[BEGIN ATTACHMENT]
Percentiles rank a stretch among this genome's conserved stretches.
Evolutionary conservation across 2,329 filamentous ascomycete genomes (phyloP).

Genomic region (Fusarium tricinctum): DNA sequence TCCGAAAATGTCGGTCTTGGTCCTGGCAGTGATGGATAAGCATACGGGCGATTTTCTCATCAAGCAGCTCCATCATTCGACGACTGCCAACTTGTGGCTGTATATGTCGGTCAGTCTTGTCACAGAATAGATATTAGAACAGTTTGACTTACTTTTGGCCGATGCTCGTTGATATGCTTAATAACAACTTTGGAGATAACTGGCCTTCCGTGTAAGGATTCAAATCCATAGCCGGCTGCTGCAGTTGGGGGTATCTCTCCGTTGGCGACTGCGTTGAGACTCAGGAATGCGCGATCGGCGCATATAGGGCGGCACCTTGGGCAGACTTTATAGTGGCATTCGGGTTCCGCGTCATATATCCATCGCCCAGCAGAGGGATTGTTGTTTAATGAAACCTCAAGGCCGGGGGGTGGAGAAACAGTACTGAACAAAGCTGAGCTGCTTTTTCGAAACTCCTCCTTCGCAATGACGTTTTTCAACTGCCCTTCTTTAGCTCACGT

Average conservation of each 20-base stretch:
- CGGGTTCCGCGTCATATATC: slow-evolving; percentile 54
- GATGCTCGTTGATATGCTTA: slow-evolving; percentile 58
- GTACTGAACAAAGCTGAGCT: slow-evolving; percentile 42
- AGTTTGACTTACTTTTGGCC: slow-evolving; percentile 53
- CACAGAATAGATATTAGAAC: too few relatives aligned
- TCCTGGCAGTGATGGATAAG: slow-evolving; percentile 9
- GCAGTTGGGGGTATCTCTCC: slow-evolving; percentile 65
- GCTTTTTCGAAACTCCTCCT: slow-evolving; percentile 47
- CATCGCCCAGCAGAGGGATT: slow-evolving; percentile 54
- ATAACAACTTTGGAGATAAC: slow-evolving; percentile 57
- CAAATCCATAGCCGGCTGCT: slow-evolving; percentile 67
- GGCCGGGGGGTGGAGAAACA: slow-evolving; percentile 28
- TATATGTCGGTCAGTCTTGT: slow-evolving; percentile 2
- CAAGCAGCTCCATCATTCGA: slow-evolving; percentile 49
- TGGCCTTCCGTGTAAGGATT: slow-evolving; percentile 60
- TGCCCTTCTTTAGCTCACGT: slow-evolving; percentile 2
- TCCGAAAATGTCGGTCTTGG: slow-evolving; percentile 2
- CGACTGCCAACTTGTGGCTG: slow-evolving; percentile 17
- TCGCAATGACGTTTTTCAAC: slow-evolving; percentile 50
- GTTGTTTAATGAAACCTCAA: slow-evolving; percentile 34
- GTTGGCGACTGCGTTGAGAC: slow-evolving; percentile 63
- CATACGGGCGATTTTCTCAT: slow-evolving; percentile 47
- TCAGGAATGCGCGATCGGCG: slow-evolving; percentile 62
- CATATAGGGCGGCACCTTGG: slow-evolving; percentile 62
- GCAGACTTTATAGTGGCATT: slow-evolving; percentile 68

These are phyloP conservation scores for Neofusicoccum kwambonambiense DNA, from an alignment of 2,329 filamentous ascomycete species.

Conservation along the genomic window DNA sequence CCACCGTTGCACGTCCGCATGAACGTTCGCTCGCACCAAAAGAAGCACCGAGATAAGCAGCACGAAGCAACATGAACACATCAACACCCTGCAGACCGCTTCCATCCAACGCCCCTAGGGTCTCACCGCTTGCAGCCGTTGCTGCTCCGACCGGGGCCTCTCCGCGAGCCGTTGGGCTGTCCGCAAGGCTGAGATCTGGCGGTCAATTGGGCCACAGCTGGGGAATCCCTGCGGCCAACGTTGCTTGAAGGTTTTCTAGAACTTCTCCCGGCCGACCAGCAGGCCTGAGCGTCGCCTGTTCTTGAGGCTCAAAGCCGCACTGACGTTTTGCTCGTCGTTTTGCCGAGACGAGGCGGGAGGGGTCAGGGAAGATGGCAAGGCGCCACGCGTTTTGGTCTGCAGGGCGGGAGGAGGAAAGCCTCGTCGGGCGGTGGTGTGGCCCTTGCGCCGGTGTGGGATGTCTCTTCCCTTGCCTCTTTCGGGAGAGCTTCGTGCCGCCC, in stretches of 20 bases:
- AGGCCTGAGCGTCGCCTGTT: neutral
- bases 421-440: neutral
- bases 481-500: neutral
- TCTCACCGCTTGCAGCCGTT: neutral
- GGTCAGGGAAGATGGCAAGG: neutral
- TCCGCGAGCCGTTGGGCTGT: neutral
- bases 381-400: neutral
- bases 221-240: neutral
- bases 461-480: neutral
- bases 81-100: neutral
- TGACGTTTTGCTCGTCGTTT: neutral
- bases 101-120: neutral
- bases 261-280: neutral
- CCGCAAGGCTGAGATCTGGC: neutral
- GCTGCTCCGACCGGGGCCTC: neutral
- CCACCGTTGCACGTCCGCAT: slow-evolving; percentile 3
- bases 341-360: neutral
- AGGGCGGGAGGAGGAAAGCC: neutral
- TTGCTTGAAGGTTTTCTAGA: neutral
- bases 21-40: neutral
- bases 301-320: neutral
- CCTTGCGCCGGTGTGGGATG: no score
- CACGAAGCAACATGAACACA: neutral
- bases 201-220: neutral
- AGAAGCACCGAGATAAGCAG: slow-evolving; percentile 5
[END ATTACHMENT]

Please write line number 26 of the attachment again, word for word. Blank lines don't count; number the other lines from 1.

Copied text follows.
- CATACGGGCGATTTTCTCAT: slow-evolving; percentile 47